Book Review by Martin Holmes
This book, awarded the 2008 Lakedaimonian Prize of the Academy of Athens, is political and military history at its best. In an era where the Spartans are idealised in popular culture through films such as 300 (2006) and 300: Rise of an Empire (2014) and, in contrast, are often dismissed or even derided by many classical scholars of the ‘Spartan mirage’ variety, Miltiadis Michalopoulos has provided a history of Sparta that is balanced, well researched, and fascinating. He takes as his subject neither the rise of Sparta nor its heyday. Indeed, at first glance its subtitle is liable to confuse: “the Rise and Fall of the Spartan Revolutionary Movement.” What movement? What revolution? In popular culture and in academia the Spartans are frequently portrayed as conservatives and traditionalists – rather dim ones, at that. Secluded in the southern part of the Peloponnese, perpetuating a centuries-old social system based on the teachings of Lykourgos that was foreign to the rest of Greece, and fiercely resistant to luxury, intellectual life, and cultural innovation, the Spartans make for unlikely revolutionaries. A major reason, most classicists think, behind Sparta’s decay was its inability to change.
Michalopoulos agrees with this conclusion. The Spartans were indeed too conservative, he argues. Encumbered with an enormous population of helot slaves, suffering a continual decline in the number of homoioi to guard them, and a xenophobia bordering on paranoia prevented Sparta from dominating Greece for any length of time. But whereas many classicists trace the end of Spartan power to the third century B.C. – either with the Battle of Leuctra or the Macedonian conquest of Greece – treating later events as mere footnotes, Michalopoulos disagrees. For him, Spartan history did not end in the third century B.C.; neither the Thebans nor Alexander the Great invaded and destroyed Sparta. The Spartans, like Sir Winston S. Churchill two millennia later, knew that decline is not defeat and that defeat is not final. Well into the expansionist days of the Roman Republic groups of Spartans conspired and warred to restore the city’s prestige.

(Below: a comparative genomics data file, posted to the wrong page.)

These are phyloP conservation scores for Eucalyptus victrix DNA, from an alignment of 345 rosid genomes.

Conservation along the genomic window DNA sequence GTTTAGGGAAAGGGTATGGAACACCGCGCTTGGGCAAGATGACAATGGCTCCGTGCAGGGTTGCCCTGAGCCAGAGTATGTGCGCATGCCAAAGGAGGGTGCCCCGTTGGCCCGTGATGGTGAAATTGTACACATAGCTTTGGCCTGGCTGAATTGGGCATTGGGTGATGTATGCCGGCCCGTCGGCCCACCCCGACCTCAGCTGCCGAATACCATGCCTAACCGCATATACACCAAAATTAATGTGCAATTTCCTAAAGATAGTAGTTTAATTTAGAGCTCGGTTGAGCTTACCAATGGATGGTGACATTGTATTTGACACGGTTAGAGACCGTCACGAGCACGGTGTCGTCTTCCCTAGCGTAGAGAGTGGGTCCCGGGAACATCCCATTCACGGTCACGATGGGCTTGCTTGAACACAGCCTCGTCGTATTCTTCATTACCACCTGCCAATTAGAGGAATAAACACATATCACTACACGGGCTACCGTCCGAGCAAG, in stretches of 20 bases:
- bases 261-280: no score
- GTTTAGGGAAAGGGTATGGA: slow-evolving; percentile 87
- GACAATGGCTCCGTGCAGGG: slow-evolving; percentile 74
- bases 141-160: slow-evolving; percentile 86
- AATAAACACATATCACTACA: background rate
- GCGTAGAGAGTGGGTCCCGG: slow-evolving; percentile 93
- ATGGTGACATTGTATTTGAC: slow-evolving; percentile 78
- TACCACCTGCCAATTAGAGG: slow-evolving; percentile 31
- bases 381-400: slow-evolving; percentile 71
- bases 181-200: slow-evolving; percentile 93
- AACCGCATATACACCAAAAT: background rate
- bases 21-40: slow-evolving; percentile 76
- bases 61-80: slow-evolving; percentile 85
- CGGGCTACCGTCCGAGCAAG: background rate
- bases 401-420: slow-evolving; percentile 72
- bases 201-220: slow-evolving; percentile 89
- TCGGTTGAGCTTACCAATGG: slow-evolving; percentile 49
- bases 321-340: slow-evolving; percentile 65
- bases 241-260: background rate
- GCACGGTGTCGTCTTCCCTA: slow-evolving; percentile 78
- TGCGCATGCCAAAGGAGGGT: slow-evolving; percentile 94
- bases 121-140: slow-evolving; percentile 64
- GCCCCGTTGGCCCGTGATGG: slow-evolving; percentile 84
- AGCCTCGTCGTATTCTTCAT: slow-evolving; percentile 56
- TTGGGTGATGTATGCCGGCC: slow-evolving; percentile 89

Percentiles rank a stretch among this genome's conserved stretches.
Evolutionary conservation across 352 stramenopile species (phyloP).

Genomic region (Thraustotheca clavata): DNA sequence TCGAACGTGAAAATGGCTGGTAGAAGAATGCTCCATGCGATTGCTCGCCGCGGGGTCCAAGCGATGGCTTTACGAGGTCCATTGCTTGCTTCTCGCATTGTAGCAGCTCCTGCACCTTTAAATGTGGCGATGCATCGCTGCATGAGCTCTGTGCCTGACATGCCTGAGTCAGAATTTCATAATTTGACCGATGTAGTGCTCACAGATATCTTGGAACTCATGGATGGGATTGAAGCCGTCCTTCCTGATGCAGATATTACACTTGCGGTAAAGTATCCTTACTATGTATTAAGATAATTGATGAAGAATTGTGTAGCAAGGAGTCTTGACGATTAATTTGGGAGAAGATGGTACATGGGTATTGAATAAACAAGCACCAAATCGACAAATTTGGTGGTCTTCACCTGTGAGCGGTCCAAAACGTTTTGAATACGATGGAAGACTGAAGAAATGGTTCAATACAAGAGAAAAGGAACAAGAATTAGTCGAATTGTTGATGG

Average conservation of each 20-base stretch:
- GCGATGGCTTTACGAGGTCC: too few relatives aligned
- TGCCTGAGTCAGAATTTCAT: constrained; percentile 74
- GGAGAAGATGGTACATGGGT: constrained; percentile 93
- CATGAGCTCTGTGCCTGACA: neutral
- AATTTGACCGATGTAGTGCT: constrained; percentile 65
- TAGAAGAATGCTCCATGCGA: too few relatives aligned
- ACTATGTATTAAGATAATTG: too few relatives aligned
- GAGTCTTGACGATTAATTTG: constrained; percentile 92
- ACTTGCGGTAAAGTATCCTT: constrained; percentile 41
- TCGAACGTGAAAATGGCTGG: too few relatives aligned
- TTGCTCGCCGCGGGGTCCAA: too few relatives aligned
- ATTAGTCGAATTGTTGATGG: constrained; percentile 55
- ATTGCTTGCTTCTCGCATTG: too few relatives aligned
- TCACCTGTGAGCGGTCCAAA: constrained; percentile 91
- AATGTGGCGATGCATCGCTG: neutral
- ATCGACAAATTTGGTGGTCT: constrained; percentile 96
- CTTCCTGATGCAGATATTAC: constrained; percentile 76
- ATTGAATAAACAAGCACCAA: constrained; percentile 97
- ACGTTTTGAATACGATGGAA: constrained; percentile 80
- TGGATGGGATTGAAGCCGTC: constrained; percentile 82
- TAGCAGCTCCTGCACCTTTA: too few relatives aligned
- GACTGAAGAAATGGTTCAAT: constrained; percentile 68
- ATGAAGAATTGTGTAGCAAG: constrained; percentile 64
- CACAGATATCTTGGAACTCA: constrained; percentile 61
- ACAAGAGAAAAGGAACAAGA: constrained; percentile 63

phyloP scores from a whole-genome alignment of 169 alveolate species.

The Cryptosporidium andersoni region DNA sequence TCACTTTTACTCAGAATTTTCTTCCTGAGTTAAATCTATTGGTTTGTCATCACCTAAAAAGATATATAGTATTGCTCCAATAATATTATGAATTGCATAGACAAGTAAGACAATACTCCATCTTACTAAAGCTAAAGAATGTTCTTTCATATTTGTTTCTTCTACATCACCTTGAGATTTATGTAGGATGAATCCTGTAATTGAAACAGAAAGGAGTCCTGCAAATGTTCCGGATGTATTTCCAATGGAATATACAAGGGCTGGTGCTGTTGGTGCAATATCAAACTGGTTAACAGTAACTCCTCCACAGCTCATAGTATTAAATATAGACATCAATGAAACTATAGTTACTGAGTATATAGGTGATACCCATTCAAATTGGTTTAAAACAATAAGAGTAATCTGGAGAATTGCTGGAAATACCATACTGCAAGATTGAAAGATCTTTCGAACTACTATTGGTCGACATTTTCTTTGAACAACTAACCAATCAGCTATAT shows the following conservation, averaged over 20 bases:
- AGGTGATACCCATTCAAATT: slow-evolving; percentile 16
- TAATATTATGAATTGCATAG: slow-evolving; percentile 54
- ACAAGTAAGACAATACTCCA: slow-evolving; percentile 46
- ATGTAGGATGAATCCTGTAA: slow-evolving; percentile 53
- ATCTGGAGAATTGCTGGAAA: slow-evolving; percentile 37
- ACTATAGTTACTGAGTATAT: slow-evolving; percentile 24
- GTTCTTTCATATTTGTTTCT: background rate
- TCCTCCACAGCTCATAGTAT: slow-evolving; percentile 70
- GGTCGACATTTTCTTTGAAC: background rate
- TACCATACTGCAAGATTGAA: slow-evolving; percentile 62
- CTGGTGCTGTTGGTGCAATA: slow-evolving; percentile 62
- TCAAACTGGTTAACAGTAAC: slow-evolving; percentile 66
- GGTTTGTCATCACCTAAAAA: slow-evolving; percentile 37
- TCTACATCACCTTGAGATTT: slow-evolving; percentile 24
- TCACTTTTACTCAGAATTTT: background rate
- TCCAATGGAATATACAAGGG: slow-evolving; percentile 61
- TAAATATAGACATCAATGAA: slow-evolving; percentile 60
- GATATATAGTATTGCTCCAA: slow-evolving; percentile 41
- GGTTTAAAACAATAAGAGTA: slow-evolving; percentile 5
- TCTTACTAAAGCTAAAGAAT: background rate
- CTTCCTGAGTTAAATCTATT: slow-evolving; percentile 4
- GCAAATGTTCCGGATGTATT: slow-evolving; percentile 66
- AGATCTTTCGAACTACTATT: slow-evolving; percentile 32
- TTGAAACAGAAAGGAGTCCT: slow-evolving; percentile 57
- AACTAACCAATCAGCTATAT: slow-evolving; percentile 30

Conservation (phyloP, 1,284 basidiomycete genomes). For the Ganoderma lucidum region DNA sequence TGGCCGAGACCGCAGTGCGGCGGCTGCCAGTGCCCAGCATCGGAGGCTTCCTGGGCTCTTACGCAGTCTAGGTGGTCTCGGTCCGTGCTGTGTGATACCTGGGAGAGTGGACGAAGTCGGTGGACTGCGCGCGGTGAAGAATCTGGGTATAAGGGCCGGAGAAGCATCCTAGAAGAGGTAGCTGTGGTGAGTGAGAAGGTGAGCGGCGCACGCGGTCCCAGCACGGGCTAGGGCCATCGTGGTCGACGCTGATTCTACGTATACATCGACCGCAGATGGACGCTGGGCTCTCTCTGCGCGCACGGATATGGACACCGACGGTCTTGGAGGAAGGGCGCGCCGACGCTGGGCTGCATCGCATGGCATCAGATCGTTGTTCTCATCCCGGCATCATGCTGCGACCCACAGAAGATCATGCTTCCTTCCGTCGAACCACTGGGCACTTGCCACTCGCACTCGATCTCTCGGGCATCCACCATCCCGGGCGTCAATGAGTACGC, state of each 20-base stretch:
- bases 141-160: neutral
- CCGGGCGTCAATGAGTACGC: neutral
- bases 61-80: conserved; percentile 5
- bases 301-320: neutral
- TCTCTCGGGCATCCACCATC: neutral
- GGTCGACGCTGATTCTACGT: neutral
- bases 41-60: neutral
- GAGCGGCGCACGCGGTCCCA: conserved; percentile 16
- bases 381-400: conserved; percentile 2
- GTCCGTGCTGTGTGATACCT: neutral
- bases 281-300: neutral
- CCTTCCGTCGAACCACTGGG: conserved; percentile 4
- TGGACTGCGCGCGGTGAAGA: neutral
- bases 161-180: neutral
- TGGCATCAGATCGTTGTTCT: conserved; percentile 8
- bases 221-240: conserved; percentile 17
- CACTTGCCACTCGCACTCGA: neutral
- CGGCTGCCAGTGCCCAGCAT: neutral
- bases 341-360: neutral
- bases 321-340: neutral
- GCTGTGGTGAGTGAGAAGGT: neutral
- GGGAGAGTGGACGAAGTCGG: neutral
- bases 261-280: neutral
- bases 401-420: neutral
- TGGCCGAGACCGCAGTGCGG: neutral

In the Name of Lykourgos is the story of these latter-day Spartans. Finding themselves in an age far removed from that of their forebears, one in which the big empires – Rome, Macedon, Ptolemaic Egypt – dwarfed the old city-states of mainland Greece, and with their city’s prestige shattered by military defeats and helot rebellions, these Spartans desperately fought to keep their city afloat. This book contrasts their desire to restore the ancient ways of Lykourgos with the innovative, often radical methods they employed. Their methods were drastic: Agis IV (r. 245-241 B.C.), to boost the city’s manpower, enacted widespread economic reforms. All debts were cancelled; land was redistributed. Foreigners could bear arms and fight alongside the homoioi.
For a short while the city was vibrant and hopeful. Yet traditional Spartans were stunned and, after only four years, Agis was executed. A generation later Kleomenes III (r. 235-222 B.C.) enacted wider, more radical reforms. He knew he was putting himself in danger but, at the same time, blamed Spartan complacency for the city’s decline. He too cancelled debts, redistributed land, and opened the army to foreigners and ‘inferior’ groups. Marching alongside an expanded and enthusiastic army, and celebrated as a champion of the poor throughout the Peloponnese, Kleomenes fought the rival Achaean League for restoration of Sparta’s traditional territories.